Originally printed in the October 2018 issue of Produce Business.
Promoting versatility and health benefits throughout the year can increase sales.
As production and demand increase, pecan sales are becoming a larger retail category. While the holiday season accounts for the majority of sales, consumption is expanding and opportunities abound to drive sales during other times of the year.
Marketers not only are pitching pecans’ versatility and their health benefits, but they’re also trying to get produce executives to look beyond two time-old obstacles — that pecans can only used in baking and that they only can be merchandised during the fourth quarter.
“Pecans are becoming a more important retail category,” says Daniel Zedan, owner and president of Nature’s Finest Foods, Ltd., a Batavia, IL, marketing and consulting group. “They are an extremely healthy nut. Pecans have a great flavor profile.”
Zuppardo’s Family Supermarket in Metairie, LA, sells more than 100 cases of pecans per week during the holidays, erecting large displays next to dried fruits and ingredients for making fruit cakes. But the New Orleans retailer also promotes pecans from spring to winter. “We have good success throughout the year,” says Joey Zuppardo, co-owner. “We keep them in stock year-round, though there are peak times for them.”
A decade ago, retailers would clean-up on their holiday inventory and only market pecans late in the year. But pecans have become a top-five item when it comes to nuts, dried fruits and trail mixes, says Paul Rich, vice president of sales for Durham-Ellis Pecan Co., based in Comanche, TX. “People use them for snacks, and they’re still baking during the other nine months of the year,” he says.
Will McGehee, partner with Genuine Georgia Group, LLC, in Fort Valley, GA, agrees, saying snacking is the category that the pecan industry is “attacking.”
“We are always looking for ways to cross-merchandise the pecans with meal-solution ingredients to encourage healthy cooking, but the snacking category is our main target for new consumer,” says McGehee. “We want kids to eat them in car rides and in the bleachers at ballgames. We want moms to pull them out of their purses in waiting rooms and in the park.”
Pecan sales are steadily increasing for Truly Good Foods, a Charlotte, NC-based snack supplier. “[Pecans] have been one of our best-selling produce items for a number of years,” says Chad Hartman, director of marketing. “The healthy attributes are a big help when considering the steady growth. We are finding consumers are trying to find more reasons to use pecans, in cereal and yogurt toppings, as salad toppers and in baking.”
Still, consumer research conducted on behalf of the American Pecan Council in Fort Worth, TX, revealed low knowledge of pecans. The research demonstrated that the top-of-mind recall of pecans, at 15 percent, was significantly lower than other nuts.
Many consumers didn’t consider pecans as a nut but as a baking ingredient, says Alexander Ott, the Council’s executive director. Pecans were most associated with pies, sweets and indulgent desserts, while other nuts were more likely to be linked to snacking and nutrition. The Council wants to broaden the appeal for pecans as an everyday snack or versatile cooking ingredient. Through American Pecans, The Original Supernut brand positioning, the council wants to increase domestic consumption. “This is the first national campaign for pecans and a consumer education initiative to get Americans to think about pecans in a new way,” says Ott.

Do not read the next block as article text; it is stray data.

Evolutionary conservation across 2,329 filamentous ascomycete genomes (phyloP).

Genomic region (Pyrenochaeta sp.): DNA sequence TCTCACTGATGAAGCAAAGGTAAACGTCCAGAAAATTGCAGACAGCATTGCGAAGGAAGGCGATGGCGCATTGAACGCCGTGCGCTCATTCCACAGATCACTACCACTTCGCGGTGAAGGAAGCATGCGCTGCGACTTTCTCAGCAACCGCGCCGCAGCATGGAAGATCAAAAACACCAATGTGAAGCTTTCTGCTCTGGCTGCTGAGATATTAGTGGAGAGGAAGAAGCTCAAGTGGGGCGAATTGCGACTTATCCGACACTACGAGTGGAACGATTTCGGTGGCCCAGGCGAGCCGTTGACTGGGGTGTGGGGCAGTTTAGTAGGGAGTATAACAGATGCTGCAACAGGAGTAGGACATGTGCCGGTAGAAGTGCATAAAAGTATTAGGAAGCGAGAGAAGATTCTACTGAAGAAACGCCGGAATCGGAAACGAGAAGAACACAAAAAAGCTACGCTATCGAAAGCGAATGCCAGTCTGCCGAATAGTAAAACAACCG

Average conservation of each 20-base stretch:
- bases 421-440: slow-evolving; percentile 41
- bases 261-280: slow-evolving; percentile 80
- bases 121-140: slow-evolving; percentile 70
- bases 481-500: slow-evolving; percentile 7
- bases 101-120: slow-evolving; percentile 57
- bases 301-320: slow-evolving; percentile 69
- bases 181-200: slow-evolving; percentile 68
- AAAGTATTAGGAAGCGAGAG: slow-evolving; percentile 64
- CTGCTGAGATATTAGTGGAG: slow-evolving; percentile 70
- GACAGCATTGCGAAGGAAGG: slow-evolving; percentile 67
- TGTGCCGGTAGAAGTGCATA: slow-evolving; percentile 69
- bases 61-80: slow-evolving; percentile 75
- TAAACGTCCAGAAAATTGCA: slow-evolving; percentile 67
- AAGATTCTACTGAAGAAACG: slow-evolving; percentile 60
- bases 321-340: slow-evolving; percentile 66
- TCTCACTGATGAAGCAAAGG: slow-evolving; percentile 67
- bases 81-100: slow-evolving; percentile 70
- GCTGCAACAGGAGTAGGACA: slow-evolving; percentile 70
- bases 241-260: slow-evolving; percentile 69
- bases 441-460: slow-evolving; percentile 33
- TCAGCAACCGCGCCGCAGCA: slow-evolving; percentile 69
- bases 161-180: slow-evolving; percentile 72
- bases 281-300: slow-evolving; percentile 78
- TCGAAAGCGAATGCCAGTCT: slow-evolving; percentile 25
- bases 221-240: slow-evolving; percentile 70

The industry should market pecans’ versatility, advises Lucas Schmidt, sales director of New Aces Pecan Co., in Las Cruces, NM. “The more ways we can show people how to use pecans, the more they will choose to buy them and include them in their regular diet and grocery shopping,” he says.
Retail Biggest Channel
Supermarkets represent the biggest sales channel for pecans, says Zedan. Retail channels account for about 60 percent of U.S. sales, he says. About 36 percent of pecan pounds are sold on display in stores during the year, according to Brendan Honan, marketing chair for the National Pecan Shellers Association in Atlanta. Because 47 percent of pecans are sold on display during the holiday sales period, it is even more important to erect displays, he says.
In dollars, 10-ounce-or-smaller sizes represent 50 percent of the sales, while larger packages — those bigger than 20 ounces — constitute 21 percent of sales, says Honan. Pieces, or chopped pecans, represent more than 30 percent of the overall pecan category, according to the Council.
Junior Mammoth Halves at Truly Good Foods sell best and are a larger pecan for consumers who bake or snack, says Hartman. An effective display will feature one-third pieces and two-thirds halves, he says. “Bakers are probably our No. 1 user, but we are seeing growing consumption in spiced/sweetened and as salad toppers,” says Hartman.